At first her parents could visit her at the Gasser's farm. In September 1943, a gendarme warned her father that he was supposed to be deported but it was harvest time and he was working at the Gasser family. The Gasser family decided to help them escape. Beatrice's parents put her to bed and told her that they would have to leave. They had rented a place in an attic and went there by bicycle. In order to reach it, they had to cross a river which was guarded but luckily the guard was asleep and they managed to reach their hiding place. The couple that lived downstairs was paid to bring them food. The Gasser family did so as well. After four months, Mr. Gasser realized that their dark airless attic hurt their morale so he brought Alfred and Rosa back to his farm, hiding them in another spot. In fact, it was more than three weeks before Beatrice knew her parents had returned. Then she had to keep the secret and pretend she didn't know what happened to her parents because of the danger of denunciation.

    Beatrice's cousin Gerard was sent to work on another farm. Her mother hoped he would be well fed, but since these farmers were on Petain's side, he really was undernourished. He stayed there for 5-6 months and then left to work with the Jewish underground together with Robert Gamzon ca. 1944. He remained with them until liberation, when he joined the FFI (Forces Francaises de l'Interieur) later the First Army). His parents survived in Germany moving continually during the war and his mother managed to work in factories probably under assumed names. His parents came to the American zone after the war. Gerard could not get to see them for a few months. They later immigrated to the US. Gerard kept in contact with Beatrice's parents via letters. Afterwards he returned to Alencon and remained for a while later. A few years later he visited his parents but did not remain in the US.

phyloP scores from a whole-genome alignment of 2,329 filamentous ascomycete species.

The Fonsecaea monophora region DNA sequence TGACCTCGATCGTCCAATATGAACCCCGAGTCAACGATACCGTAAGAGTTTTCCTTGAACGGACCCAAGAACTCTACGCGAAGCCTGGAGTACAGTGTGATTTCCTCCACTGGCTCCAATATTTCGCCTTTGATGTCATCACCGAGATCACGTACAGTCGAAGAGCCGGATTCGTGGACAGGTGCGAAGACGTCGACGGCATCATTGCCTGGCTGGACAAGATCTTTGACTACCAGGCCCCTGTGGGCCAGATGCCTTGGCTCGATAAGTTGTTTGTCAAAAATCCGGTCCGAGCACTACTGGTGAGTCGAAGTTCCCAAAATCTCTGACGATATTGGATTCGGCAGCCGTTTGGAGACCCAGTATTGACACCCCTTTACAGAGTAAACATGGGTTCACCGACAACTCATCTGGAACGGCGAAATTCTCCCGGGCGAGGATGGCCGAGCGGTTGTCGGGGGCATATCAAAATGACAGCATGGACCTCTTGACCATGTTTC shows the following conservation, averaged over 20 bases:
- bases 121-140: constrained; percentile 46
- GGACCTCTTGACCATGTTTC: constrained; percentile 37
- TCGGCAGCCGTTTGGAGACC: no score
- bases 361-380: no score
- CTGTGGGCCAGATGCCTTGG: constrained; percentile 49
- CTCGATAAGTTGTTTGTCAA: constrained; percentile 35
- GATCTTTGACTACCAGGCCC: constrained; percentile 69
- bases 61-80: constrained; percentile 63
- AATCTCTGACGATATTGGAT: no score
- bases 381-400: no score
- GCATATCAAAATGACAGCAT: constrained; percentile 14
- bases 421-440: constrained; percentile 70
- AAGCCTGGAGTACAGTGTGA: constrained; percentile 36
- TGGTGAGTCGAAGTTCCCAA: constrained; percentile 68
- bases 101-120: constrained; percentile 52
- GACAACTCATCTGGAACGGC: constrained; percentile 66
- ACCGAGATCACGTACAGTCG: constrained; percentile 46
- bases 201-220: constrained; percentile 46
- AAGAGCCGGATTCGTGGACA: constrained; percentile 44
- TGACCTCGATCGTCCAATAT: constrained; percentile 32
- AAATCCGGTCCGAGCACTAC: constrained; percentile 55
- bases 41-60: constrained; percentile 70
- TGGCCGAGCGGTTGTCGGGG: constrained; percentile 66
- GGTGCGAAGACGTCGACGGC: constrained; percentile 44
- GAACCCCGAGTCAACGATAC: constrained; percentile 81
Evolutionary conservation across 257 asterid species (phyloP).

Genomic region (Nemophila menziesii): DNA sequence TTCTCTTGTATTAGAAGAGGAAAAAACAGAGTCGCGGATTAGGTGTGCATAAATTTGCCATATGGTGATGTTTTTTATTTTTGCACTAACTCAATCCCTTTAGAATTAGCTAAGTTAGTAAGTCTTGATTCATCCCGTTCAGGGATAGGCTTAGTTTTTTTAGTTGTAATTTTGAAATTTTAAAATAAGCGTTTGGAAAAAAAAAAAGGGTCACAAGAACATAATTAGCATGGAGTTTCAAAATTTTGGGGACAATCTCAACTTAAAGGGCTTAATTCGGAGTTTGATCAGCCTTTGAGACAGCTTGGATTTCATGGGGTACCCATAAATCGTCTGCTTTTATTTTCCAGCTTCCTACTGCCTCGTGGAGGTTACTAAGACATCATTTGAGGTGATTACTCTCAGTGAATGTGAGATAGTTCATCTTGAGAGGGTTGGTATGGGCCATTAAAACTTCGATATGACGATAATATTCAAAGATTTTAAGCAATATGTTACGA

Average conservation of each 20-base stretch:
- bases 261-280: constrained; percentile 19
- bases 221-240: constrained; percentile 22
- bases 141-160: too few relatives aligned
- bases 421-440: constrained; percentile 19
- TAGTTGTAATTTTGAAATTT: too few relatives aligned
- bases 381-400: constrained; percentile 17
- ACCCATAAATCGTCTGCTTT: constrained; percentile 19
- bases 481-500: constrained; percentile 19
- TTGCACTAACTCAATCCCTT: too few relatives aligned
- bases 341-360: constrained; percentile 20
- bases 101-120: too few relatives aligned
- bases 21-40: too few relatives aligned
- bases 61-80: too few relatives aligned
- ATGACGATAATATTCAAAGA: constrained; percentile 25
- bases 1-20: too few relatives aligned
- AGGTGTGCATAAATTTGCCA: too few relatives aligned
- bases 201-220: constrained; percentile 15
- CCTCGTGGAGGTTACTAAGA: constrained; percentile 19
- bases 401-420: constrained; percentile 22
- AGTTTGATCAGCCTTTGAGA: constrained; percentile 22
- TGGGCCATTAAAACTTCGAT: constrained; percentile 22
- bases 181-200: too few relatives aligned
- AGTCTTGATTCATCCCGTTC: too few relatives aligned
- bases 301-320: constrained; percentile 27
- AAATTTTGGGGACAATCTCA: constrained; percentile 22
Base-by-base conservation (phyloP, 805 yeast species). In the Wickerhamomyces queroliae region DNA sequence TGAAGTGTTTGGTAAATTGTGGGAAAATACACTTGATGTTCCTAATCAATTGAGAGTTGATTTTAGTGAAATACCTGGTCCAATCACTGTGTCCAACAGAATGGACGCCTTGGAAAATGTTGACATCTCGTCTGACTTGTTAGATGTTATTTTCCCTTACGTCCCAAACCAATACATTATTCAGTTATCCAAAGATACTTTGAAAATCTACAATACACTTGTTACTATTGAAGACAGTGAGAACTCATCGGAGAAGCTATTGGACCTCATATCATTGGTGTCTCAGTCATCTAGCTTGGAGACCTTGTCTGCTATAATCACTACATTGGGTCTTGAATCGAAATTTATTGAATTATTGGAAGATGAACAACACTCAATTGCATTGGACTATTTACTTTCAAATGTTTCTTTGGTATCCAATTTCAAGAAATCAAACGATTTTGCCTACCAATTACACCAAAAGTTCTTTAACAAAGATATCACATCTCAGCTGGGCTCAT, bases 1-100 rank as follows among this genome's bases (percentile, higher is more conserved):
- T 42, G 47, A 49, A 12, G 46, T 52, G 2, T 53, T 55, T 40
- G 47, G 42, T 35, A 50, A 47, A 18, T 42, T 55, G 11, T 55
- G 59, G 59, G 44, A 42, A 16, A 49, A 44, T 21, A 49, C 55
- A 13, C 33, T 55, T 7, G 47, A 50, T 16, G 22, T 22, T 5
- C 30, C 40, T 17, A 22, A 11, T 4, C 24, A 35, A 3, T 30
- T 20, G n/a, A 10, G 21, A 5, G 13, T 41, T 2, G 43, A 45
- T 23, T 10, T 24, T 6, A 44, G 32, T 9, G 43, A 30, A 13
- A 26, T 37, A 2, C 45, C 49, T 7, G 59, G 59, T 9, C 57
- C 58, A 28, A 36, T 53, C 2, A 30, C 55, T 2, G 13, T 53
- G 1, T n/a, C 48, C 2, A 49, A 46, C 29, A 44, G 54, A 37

After liberation, Beatrice and her parents returned to Alencon. They did not find anyone alive. Her grandparents, two aunts and uncles, three cousins had been deported to Auschwitz, as were two other uncles and her other grandmother. Beatrice continued studying in high school, boys and girls separately. At the age of 15, she went to boarding school as the local school was not challenging enough. In 10th grade, she was awarded a scholarship from the American Field Service and was sent to high school in Wilmington, Delaware, having studied English previously. There she lived with a Jewish family, and half of the school children were of the Jewish faith, which was a new experience for her. She returned to France working as a bilingual secretary in Paris.

    Beatrice married a man from Egypt she met at a Seder in France. She had 3 children, 19 grandchildren as well as 7 great-grandchildren. She immigrated to Israel in 1996 following in her children's footsteps. In 2001, Yad Vashem honored Charles and Maria Gasser and their son Jean as Righteous of All Nations.
    Record last modified:
    2010-07-22 00:00:00
    This page:

    Download & Licensing

    In-Person Research

    Contact Us